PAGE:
6. Live together or die apart.
The URC is 5 Unions joined together to make professionalism work. While New Zealand and Australia may think they can go it alone, in reality together they can just about pull off professionalism.
If people think that Super Rugby Pacific isn’t the thing that will make professional rugby work in the South Pacific, then I don’t know where they think the money will come from. It isn’t going to be Test rugby as that has failed for the last 20 years of trying.
As I showed earlier the IRFU are getting over $17m more now than they did in 2005 which allows them to have 170 players earning 100k more than 20 years ago. Rugby Asutralia on the other hand is down $0.7m or $4,000 less for each of the 170 professional players.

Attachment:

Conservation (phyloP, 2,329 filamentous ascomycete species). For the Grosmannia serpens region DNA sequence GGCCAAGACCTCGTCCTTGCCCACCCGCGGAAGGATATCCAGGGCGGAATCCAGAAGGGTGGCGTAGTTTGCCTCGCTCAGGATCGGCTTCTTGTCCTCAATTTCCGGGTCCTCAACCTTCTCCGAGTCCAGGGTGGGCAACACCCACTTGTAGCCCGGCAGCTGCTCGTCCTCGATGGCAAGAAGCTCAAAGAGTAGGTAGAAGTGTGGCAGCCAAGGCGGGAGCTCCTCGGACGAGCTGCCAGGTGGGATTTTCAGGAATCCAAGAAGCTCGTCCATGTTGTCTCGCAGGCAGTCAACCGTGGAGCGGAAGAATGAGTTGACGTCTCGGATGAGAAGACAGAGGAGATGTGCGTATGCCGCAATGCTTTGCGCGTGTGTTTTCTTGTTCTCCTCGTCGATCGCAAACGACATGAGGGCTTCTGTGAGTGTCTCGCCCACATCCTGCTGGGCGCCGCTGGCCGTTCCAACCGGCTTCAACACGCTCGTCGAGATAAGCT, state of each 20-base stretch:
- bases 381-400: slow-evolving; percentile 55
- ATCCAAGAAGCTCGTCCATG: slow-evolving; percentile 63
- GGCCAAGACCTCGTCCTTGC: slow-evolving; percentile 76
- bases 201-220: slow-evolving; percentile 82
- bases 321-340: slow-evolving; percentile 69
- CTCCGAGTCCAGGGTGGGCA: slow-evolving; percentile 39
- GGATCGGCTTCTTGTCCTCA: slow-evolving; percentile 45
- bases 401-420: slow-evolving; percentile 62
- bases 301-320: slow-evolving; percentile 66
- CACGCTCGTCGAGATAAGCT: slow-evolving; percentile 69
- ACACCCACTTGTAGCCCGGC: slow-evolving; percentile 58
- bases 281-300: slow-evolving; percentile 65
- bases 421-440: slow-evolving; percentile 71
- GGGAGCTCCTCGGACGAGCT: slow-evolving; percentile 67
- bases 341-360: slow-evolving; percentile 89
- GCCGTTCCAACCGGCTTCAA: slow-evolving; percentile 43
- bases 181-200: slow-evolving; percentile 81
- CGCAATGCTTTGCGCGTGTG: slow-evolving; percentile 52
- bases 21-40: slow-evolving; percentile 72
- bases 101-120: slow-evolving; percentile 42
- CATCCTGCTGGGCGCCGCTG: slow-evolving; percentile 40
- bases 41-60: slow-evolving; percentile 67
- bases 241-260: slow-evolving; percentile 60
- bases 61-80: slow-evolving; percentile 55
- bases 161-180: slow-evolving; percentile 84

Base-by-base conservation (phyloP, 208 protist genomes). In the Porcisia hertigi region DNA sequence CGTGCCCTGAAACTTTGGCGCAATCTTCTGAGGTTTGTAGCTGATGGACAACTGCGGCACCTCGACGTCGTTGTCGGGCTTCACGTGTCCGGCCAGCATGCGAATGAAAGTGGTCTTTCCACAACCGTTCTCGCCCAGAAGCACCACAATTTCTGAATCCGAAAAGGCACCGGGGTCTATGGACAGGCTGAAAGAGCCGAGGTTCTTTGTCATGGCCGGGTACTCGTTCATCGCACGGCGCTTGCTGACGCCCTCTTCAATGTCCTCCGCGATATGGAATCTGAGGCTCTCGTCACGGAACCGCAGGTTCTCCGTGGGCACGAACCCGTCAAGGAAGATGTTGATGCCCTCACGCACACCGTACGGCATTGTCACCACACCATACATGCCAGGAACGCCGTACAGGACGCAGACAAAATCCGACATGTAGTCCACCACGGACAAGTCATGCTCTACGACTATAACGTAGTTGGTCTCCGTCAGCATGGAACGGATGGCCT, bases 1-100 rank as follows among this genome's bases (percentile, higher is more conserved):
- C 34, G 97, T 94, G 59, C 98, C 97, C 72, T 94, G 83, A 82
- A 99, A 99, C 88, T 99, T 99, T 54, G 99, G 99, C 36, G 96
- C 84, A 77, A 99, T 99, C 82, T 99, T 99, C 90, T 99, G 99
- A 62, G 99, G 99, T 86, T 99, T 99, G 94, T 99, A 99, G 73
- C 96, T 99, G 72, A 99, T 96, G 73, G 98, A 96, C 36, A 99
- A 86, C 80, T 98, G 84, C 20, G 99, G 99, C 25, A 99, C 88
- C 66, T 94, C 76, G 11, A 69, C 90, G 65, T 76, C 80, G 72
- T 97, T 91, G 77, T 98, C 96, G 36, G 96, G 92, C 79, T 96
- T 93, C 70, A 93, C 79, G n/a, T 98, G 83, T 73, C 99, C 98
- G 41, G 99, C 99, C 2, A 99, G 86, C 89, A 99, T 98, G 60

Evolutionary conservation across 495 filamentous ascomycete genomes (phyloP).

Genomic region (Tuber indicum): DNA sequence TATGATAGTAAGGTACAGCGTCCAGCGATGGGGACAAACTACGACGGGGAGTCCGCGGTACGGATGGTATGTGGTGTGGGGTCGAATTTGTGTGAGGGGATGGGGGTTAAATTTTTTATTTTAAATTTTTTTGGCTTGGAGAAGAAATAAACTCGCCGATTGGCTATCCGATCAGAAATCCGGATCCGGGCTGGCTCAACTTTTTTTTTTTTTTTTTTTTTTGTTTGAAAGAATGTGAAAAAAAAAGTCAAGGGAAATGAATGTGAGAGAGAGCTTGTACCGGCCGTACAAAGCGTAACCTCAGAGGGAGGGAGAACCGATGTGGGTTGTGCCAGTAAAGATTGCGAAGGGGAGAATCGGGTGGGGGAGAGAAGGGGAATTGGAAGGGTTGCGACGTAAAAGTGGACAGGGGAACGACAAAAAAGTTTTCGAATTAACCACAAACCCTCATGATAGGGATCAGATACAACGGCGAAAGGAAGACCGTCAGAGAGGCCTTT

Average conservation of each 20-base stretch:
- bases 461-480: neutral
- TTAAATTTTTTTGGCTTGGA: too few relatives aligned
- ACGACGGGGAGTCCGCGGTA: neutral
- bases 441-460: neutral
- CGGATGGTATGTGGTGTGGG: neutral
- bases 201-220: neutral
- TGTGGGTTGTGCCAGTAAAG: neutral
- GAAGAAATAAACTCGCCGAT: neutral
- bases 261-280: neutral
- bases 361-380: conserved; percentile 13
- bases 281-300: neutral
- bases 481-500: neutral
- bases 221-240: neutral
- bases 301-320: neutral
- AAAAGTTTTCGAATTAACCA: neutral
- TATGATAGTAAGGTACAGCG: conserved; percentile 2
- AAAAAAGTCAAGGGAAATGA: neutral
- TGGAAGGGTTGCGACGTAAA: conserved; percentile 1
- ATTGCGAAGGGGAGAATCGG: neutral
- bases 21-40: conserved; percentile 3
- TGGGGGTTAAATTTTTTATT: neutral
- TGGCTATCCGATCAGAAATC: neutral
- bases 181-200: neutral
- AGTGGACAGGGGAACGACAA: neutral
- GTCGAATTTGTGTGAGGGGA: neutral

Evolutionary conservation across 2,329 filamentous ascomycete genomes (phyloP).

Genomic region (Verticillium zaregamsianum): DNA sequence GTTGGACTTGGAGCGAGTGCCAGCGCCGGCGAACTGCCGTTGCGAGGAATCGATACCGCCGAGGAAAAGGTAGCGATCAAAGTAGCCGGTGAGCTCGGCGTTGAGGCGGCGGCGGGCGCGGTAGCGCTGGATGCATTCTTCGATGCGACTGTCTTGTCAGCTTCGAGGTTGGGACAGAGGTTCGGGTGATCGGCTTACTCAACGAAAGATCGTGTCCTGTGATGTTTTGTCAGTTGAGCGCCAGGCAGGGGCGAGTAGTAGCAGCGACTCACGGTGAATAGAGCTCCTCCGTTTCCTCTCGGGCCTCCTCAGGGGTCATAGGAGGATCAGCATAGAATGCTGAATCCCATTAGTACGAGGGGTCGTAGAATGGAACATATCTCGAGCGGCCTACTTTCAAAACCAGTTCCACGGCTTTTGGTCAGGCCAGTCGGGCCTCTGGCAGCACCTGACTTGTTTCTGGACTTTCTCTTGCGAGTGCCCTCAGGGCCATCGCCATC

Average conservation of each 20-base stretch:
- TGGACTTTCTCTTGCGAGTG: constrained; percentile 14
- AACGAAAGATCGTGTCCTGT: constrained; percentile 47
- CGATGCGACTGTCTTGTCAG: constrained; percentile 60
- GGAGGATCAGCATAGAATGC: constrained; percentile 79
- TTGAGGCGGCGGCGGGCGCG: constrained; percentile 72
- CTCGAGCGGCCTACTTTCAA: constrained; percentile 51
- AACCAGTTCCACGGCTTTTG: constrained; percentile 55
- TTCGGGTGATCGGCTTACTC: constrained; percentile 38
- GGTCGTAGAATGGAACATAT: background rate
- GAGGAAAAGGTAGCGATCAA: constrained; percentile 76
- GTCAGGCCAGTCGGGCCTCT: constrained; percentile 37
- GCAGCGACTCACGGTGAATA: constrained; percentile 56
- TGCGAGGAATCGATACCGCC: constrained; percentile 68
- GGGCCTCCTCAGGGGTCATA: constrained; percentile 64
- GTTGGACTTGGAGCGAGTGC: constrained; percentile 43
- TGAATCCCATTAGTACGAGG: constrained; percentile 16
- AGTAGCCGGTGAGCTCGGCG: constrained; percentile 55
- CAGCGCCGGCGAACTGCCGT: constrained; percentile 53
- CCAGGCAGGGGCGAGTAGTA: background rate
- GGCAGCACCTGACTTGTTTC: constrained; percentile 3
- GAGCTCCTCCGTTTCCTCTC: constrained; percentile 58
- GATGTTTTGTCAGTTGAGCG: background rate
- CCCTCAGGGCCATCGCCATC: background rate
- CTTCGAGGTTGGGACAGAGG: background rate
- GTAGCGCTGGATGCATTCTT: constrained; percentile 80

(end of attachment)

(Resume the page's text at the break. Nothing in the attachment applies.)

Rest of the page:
It would be great if an NRC and NPC could operate a professional 8-team league each, but it would be like the MLR. Yes, they can empower smaller unions like South Africa has with the Currie Cup but until Super Rugby Pacific becomes the bread and butter professional rugby is doomed in the South Pacific. As long as the NRC or NPC is the most expensive butter, players will not develop like those overseas.
Treat the league like 12 individual teams and make them grow their income. Let players and coaches be signed to whatever team can afford them. Its better that the financial muscle of Queensland, Sydney, Twiggy, Auckland and wherever else have all the Test players and see them twice a season, than have no Test players in the league.